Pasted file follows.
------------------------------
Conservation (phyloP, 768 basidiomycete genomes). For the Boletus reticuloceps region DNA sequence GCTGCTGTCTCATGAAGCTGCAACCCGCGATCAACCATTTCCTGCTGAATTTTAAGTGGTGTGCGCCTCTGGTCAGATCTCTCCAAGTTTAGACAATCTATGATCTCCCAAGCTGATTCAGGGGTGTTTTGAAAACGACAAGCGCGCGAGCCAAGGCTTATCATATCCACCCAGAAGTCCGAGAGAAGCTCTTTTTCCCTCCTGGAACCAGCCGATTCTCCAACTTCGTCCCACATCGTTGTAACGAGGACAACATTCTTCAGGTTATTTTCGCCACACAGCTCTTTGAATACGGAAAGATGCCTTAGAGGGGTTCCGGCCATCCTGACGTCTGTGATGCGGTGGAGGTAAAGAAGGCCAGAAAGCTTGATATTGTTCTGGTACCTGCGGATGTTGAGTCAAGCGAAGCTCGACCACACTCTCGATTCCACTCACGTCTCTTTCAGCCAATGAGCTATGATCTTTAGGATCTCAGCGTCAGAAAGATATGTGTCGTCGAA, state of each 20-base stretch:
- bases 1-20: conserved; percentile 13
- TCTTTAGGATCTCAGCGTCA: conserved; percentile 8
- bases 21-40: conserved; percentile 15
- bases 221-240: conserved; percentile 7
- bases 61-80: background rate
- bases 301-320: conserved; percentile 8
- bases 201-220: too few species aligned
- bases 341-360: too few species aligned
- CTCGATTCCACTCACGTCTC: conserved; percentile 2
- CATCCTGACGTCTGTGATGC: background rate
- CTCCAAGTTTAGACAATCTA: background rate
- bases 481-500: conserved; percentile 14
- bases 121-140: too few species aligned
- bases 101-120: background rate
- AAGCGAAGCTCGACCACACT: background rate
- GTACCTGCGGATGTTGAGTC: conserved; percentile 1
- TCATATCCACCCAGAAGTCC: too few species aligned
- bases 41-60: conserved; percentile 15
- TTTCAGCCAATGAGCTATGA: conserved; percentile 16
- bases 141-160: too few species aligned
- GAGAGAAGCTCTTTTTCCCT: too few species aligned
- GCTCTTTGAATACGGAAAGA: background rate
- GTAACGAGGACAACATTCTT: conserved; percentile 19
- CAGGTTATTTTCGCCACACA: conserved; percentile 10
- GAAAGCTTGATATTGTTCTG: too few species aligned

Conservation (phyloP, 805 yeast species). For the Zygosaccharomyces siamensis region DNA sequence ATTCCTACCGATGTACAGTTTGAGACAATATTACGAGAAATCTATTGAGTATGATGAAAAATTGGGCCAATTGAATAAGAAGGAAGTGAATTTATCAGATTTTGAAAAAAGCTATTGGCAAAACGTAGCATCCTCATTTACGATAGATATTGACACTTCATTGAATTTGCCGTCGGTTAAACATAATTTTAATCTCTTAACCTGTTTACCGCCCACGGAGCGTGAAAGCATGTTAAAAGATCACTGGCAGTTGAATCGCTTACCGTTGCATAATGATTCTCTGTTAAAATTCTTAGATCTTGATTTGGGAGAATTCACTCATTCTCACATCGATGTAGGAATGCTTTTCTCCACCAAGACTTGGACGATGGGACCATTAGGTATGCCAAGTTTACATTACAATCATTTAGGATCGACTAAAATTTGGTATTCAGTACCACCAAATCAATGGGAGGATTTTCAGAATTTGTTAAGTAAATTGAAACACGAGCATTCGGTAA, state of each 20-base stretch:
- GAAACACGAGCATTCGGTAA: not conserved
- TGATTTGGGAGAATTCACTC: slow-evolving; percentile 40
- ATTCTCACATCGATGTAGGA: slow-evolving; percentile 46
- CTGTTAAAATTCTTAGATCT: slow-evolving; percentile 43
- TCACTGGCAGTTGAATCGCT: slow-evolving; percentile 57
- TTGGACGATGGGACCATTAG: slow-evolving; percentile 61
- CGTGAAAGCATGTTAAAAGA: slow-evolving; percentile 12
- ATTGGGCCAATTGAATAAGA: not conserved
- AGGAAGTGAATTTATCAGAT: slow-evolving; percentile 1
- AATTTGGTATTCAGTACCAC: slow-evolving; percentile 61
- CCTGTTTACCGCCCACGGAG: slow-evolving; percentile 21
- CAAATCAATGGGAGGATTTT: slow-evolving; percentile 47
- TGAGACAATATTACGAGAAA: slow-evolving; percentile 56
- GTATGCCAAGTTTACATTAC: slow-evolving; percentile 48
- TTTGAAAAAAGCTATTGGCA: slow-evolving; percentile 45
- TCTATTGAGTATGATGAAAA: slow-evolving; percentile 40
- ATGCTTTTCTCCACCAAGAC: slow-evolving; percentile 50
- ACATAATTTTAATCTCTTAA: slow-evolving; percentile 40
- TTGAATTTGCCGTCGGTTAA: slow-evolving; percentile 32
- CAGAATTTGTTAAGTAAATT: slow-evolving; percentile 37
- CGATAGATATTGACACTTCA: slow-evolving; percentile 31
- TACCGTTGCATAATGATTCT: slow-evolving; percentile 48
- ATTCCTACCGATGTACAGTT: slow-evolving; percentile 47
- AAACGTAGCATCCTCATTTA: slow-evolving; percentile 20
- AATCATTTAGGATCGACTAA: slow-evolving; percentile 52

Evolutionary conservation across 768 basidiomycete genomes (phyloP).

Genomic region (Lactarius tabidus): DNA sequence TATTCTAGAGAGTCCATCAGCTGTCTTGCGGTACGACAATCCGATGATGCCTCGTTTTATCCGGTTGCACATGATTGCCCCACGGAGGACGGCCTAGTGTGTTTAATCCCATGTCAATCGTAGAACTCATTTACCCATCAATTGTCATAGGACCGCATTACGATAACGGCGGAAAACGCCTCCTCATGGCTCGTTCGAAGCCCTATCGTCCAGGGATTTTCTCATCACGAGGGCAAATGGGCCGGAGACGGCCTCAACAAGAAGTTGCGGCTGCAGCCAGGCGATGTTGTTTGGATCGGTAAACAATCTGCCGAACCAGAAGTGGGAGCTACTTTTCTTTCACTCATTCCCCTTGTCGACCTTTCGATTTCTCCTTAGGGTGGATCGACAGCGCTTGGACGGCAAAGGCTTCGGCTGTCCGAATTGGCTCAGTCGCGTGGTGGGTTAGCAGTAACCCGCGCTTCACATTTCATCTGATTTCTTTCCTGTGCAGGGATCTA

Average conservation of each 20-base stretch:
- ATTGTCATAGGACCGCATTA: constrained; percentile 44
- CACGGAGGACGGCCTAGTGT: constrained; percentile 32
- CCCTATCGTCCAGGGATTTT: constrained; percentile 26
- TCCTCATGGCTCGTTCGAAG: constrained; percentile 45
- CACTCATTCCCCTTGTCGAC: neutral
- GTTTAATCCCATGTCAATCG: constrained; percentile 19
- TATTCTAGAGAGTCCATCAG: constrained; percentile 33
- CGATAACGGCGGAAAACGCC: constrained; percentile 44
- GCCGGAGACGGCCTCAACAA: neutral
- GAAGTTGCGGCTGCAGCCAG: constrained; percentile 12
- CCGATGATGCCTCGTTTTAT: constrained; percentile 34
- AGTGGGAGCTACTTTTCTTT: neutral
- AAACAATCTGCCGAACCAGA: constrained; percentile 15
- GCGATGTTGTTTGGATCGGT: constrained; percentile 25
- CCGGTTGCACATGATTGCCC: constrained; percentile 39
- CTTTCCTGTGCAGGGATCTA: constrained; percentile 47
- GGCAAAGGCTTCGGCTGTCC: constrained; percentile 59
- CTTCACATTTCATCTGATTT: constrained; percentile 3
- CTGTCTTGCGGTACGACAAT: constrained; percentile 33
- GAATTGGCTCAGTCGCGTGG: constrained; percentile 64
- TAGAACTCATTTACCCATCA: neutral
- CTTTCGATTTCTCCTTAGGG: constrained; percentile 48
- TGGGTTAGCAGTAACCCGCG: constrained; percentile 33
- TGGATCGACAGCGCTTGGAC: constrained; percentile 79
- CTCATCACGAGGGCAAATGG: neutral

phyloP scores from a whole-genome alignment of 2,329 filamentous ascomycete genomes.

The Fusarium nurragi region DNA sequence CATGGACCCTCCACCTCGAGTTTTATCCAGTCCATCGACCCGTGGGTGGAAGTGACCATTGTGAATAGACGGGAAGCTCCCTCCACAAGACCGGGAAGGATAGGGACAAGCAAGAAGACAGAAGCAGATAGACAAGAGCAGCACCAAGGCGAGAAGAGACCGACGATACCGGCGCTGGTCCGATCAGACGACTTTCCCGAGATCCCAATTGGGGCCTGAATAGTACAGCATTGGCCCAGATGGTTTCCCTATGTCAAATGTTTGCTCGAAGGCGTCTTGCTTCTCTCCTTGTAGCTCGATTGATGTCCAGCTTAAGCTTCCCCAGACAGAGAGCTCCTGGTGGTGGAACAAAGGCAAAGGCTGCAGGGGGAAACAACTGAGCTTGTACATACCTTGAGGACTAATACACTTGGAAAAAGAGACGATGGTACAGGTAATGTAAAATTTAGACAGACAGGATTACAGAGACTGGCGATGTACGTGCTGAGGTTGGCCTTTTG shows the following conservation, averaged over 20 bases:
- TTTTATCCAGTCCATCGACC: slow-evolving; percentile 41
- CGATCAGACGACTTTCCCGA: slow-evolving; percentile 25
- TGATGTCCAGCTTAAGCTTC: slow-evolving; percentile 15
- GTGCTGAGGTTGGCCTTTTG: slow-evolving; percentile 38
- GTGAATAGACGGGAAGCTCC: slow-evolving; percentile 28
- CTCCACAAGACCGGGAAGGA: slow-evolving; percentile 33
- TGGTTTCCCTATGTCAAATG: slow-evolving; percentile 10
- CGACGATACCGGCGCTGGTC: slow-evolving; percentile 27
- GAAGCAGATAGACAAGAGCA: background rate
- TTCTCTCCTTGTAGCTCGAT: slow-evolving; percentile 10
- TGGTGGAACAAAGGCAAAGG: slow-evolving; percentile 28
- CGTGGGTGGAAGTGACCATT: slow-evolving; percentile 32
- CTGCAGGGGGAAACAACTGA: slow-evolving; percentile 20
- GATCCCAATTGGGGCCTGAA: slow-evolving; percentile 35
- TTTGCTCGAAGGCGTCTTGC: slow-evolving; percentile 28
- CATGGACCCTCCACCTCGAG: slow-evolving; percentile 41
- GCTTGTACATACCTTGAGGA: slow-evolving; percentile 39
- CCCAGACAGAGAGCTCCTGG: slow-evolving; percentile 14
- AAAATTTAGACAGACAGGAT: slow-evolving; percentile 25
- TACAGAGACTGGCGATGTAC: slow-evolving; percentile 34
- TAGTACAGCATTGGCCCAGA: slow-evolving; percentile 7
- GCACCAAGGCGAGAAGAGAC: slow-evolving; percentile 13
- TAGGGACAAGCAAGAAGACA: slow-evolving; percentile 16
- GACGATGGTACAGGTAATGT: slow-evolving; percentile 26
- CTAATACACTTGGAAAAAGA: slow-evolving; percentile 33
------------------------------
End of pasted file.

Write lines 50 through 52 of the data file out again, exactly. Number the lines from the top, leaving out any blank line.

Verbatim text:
- ATTCCTACCGATGTACAGTT: slow-evolving; percentile 47
- AAACGTAGCATCCTCATTTA: slow-evolving; percentile 20
- AATCATTTAGGATCGACTAA: slow-evolving; percentile 52